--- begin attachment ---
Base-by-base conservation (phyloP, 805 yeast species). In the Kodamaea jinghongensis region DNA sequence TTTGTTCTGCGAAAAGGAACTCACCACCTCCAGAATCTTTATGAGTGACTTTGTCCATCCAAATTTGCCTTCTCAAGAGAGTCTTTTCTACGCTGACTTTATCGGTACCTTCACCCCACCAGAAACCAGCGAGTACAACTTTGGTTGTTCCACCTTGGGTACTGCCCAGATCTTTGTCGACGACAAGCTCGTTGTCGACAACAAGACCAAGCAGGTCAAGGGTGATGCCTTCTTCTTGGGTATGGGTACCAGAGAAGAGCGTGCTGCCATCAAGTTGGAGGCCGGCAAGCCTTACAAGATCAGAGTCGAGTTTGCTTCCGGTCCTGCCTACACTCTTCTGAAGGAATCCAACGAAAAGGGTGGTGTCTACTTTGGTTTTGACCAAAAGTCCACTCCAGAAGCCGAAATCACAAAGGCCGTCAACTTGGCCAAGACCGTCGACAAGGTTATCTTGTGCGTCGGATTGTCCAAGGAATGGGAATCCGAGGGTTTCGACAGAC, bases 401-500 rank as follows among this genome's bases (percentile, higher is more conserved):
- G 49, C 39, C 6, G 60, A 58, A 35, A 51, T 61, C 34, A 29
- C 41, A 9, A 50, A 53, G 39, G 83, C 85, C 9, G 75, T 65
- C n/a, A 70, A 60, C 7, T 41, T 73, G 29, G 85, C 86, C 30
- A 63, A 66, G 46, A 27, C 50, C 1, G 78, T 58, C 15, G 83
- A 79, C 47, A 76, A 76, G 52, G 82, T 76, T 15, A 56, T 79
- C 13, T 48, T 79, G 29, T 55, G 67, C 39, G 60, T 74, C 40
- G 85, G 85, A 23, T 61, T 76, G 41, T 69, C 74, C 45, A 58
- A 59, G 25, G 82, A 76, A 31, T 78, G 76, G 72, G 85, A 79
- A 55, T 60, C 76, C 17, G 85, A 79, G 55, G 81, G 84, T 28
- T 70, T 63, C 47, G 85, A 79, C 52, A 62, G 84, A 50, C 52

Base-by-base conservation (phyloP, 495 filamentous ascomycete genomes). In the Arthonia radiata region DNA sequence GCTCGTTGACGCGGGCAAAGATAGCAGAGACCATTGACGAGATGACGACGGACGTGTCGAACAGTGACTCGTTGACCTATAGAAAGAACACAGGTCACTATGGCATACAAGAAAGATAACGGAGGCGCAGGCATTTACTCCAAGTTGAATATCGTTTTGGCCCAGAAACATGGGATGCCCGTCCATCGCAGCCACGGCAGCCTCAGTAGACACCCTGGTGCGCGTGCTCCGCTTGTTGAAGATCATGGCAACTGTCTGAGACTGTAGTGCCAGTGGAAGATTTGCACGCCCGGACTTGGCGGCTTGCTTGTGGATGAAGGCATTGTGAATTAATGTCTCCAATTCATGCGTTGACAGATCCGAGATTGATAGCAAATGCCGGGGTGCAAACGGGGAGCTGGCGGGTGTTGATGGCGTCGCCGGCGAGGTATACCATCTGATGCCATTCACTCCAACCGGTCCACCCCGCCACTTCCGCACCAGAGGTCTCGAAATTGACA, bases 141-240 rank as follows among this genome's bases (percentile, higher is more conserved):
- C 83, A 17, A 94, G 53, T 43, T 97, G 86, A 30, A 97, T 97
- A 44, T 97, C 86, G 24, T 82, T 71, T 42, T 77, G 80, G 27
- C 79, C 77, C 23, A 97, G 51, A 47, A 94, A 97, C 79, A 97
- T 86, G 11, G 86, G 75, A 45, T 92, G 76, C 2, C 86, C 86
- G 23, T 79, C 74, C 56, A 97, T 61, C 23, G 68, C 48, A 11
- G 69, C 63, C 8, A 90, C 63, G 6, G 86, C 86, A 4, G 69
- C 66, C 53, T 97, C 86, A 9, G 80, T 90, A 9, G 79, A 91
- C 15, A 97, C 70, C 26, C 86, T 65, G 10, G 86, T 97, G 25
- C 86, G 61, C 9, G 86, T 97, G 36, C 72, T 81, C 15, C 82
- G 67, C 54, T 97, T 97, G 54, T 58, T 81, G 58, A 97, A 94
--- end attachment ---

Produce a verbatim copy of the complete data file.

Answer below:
Base-by-base conservation (phyloP, 805 yeast species). In the Kodamaea jinghongensis region DNA sequence TTTGTTCTGCGAAAAGGAACTCACCACCTCCAGAATCTTTATGAGTGACTTTGTCCATCCAAATTTGCCTTCTCAAGAGAGTCTTTTCTACGCTGACTTTATCGGTACCTTCACCCCACCAGAAACCAGCGAGTACAACTTTGGTTGTTCCACCTTGGGTACTGCCCAGATCTTTGTCGACGACAAGCTCGTTGTCGACAACAAGACCAAGCAGGTCAAGGGTGATGCCTTCTTCTTGGGTATGGGTACCAGAGAAGAGCGTGCTGCCATCAAGTTGGAGGCCGGCAAGCCTTACAAGATCAGAGTCGAGTTTGCTTCCGGTCCTGCCTACACTCTTCTGAAGGAATCCAACGAAAAGGGTGGTGTCTACTTTGGTTTTGACCAAAAGTCCACTCCAGAAGCCGAAATCACAAAGGCCGTCAACTTGGCCAAGACCGTCGACAAGGTTATCTTGTGCGTCGGATTGTCCAAGGAATGGGAATCCGAGGGTTTCGACAGAC, bases 401-500 rank as follows among this genome's bases (percentile, higher is more conserved):
- G 49, C 39, C 6, G 60, A 58, A 35, A 51, T 61, C 34, A 29
- C 41, A 9, A 50, A 53, G 39, G 83, C 85, C 9, G 75, T 65
- C n/a, A 70, A 60, C 7, T 41, T 73, G 29, G 85, C 86, C 30
- A 63, A 66, G 46, A 27, C 50, C 1, G 78, T 58, C 15, G 83
- A 79, C 47, A 76, A 76, G 52, G 82, T 76, T 15, A 56, T 79
- C 13, T 48, T 79, G 29, T 55, G 67, C 39, G 60, T 74, C 40
- G 85, G 85, A 23, T 61, T 76, G 41, T 69, C 74, C 45, A 58
- A 59, G 25, G 82, A 76, A 31, T 78, G 76, G 72, G 85, A 79
- A 55, T 60, C 76, C 17, G 85, A 79, G 55, G 81, G 84, T 28
- T 70, T 63, C 47, G 85, A 79, C 52, A 62, G 84, A 50, C 52

Base-by-base conservation (phyloP, 495 filamentous ascomycete genomes). In the Arthonia radiata region DNA sequence GCTCGTTGACGCGGGCAAAGATAGCAGAGACCATTGACGAGATGACGACGGACGTGTCGAACAGTGACTCGTTGACCTATAGAAAGAACACAGGTCACTATGGCATACAAGAAAGATAACGGAGGCGCAGGCATTTACTCCAAGTTGAATATCGTTTTGGCCCAGAAACATGGGATGCCCGTCCATCGCAGCCACGGCAGCCTCAGTAGACACCCTGGTGCGCGTGCTCCGCTTGTTGAAGATCATGGCAACTGTCTGAGACTGTAGTGCCAGTGGAAGATTTGCACGCCCGGACTTGGCGGCTTGCTTGTGGATGAAGGCATTGTGAATTAATGTCTCCAATTCATGCGTTGACAGATCCGAGATTGATAGCAAATGCCGGGGTGCAAACGGGGAGCTGGCGGGTGTTGATGGCGTCGCCGGCGAGGTATACCATCTGATGCCATTCACTCCAACCGGTCCACCCCGCCACTTCCGCACCAGAGGTCTCGAAATTGACA, bases 141-240 rank as follows among this genome's bases (percentile, higher is more conserved):
- C 83, A 17, A 94, G 53, T 43, T 97, G 86, A 30, A 97, T 97
- A 44, T 97, C 86, G 24, T 82, T 71, T 42, T 77, G 80, G 27
- C 79, C 77, C 23, A 97, G 51, A 47, A 94, A 97, C 79, A 97
- T 86, G 11, G 86, G 75, A 45, T 92, G 76, C 2, C 86, C 86
- G 23, T 79, C 74, C 56, A 97, T 61, C 23, G 68, C 48, A 11
- G 69, C 63, C 8, A 90, C 63, G 6, G 86, C 86, A 4, G 69
- C 66, C 53, T 97, C 86, A 9, G 80, T 90, A 9, G 79, A 91
- C 15, A 97, C 70, C 26, C 86, T 65, G 10, G 86, T 97, G 25
- C 86, G 61, C 9, G 86, T 97, G 36, C 72, T 81, C 15, C 82
- G 67, C 54, T 97, T 97, G 54, T 58, T 81, G 58, A 97, A 94